Support Indonesia forest protection Apr 06

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    Martin W

      ACTION ALERT PLEASE FORWARD WIDELY! Indonesia’s Rainforests and Orangutans Still Gravely Threatened By Rainforest Portal, a project of Ecological Internet, Inc.

      April 6, 2006 TAKE ACTION Initial progress must be consolidated, and further rainforest protections established

      The Indonesian government recently announced it was abandoning plans to destroy 1.8 million hectares of rainforest by establishing oil palm plantations in prime orangutan habitat. While political maneuvering continues by those supporting the project, this strategic victory is encouraging and important. We believe the Indonesian government should be taken at its word, even as we work to consolidate this initial victory and to otherwise protest the state of Indonesia’s rainforests which are in dire crisis.

      Ecological Internet asks that you send the Indonesian President a congratulatory email making further policy requests. It is important the project cancellation is formalized and permanently laid to rest, and the ancient rainforests that were threatened are given permanent protected status that is effectively enforced. Please also express support for the Indonesian government’s recent preliminary announcement of its participation in the "Heart of Borneo" tri- country conservation initiative which aims to preserve one of the most important centers of biological diversity in the world, covering approximately 220,000 km2 of rainforests and numerous wildlife species including the critically endangered orangutan. To be maximally effective the rainforest movement must acknowledge progress, however tentative and inadequate, even as we intensify our efforts.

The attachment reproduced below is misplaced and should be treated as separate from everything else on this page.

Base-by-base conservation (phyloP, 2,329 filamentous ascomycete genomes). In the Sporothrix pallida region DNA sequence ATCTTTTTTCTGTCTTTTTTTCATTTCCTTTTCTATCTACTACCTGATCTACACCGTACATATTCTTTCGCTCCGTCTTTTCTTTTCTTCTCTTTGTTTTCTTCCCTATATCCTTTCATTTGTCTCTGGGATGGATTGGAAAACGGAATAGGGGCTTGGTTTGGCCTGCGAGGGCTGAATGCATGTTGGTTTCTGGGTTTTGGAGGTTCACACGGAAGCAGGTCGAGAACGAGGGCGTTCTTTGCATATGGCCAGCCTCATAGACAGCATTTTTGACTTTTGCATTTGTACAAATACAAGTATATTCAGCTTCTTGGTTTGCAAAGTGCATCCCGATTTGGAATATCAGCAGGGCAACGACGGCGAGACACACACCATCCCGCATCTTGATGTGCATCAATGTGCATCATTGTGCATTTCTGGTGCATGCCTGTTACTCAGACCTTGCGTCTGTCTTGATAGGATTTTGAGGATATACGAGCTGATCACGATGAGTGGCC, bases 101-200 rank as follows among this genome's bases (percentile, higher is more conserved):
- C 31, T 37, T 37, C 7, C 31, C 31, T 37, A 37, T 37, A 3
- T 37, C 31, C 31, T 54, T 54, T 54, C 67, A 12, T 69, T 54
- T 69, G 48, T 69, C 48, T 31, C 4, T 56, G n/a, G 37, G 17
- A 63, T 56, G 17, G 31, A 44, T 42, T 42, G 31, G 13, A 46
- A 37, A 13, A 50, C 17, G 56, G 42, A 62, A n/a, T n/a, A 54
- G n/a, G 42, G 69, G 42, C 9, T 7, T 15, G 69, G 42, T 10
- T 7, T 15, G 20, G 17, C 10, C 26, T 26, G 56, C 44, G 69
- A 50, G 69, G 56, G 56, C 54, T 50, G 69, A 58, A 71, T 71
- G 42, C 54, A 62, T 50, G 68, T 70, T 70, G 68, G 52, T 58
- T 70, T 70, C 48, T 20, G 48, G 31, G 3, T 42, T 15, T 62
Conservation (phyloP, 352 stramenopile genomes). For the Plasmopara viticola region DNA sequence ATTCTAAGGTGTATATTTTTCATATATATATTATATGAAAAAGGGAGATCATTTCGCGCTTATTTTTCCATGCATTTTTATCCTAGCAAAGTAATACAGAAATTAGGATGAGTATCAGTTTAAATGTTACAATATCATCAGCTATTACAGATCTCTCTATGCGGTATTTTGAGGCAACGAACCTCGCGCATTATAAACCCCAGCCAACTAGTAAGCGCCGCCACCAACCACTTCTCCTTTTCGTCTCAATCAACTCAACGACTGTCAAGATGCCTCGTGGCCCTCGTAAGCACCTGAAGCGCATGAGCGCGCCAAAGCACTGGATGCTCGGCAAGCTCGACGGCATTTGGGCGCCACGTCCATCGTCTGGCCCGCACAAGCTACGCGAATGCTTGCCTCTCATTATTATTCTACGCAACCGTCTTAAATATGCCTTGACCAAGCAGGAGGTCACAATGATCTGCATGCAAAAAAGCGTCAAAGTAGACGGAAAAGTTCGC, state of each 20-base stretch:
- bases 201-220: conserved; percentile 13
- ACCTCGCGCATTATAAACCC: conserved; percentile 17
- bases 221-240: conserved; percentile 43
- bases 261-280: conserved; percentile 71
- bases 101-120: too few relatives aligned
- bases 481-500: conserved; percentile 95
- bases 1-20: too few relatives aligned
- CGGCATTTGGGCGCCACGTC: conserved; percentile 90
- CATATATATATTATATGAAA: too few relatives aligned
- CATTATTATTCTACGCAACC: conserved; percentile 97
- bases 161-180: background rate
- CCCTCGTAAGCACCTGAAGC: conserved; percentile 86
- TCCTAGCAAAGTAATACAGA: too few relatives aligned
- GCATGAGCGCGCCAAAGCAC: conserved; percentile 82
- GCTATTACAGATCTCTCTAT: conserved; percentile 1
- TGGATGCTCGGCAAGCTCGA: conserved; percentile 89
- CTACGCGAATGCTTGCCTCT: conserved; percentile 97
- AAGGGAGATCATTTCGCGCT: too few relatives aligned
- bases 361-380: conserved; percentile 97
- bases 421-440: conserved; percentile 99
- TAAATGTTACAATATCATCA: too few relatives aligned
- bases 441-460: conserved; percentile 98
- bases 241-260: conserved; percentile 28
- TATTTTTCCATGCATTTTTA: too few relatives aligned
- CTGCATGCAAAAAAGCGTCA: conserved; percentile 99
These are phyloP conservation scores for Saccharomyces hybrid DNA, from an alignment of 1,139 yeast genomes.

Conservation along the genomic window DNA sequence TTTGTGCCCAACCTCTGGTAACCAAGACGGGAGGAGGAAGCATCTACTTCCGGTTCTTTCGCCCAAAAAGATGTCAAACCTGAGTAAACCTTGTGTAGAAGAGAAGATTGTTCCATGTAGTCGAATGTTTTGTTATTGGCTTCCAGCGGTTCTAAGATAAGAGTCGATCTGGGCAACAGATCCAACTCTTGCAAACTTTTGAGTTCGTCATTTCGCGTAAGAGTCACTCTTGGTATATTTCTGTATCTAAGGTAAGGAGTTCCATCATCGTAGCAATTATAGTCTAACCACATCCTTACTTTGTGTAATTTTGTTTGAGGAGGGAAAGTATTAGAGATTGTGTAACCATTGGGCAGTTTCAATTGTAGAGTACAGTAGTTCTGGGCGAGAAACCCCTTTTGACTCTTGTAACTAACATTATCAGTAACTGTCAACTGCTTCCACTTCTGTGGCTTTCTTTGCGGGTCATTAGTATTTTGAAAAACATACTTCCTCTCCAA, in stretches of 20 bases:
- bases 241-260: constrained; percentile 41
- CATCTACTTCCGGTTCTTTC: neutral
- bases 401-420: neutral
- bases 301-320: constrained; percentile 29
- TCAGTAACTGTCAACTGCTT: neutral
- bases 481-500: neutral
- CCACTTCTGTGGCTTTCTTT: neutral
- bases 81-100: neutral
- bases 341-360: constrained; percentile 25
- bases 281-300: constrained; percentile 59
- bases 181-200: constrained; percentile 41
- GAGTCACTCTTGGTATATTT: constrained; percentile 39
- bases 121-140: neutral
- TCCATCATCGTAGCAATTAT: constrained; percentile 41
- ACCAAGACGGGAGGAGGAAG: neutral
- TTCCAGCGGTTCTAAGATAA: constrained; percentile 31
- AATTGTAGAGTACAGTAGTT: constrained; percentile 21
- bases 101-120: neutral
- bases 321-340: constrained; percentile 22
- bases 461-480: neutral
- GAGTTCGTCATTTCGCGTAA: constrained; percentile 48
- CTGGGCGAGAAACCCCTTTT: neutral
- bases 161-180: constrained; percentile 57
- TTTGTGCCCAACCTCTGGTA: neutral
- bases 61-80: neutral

Martin W

        European Oil Palm Market Causing Indonesian Rainforest Loss ***********************************************

        Rainforest Portal a project of Ecological Internet, Inc. h

        Rainforest Portal

        Rainforest Newsfeed April 13, 2006 OVERVIEW & COMMENTARY by Dr. Glen Barry, Below is an important update on the global campaign to protect Indonesia’s ancient rainforests from unfettered oil palm plantation development. It comes from WALHI (Friends of the Earth Indonesia), an important Indonesian NGO. Their new report importantly links the rapidly expanding European market for oil palm for biofuels (which Ecological Internet was amongst the first to publicize) and other products with wholesale Indonesian rainforest destruction from oil palm plantations. They are demanding – as is Ecological Internet in our recent alert – that the Indonesian government officially cancel the proposed mega oil palm plantation along the Malaysian border that threatens the orangutan and other species with extinction. Earlier loose assurances that the project will not proceed must be followed by formal government statements, and the area given permanent protected status that is enforced. Please continue to take action on this important issue. g.b.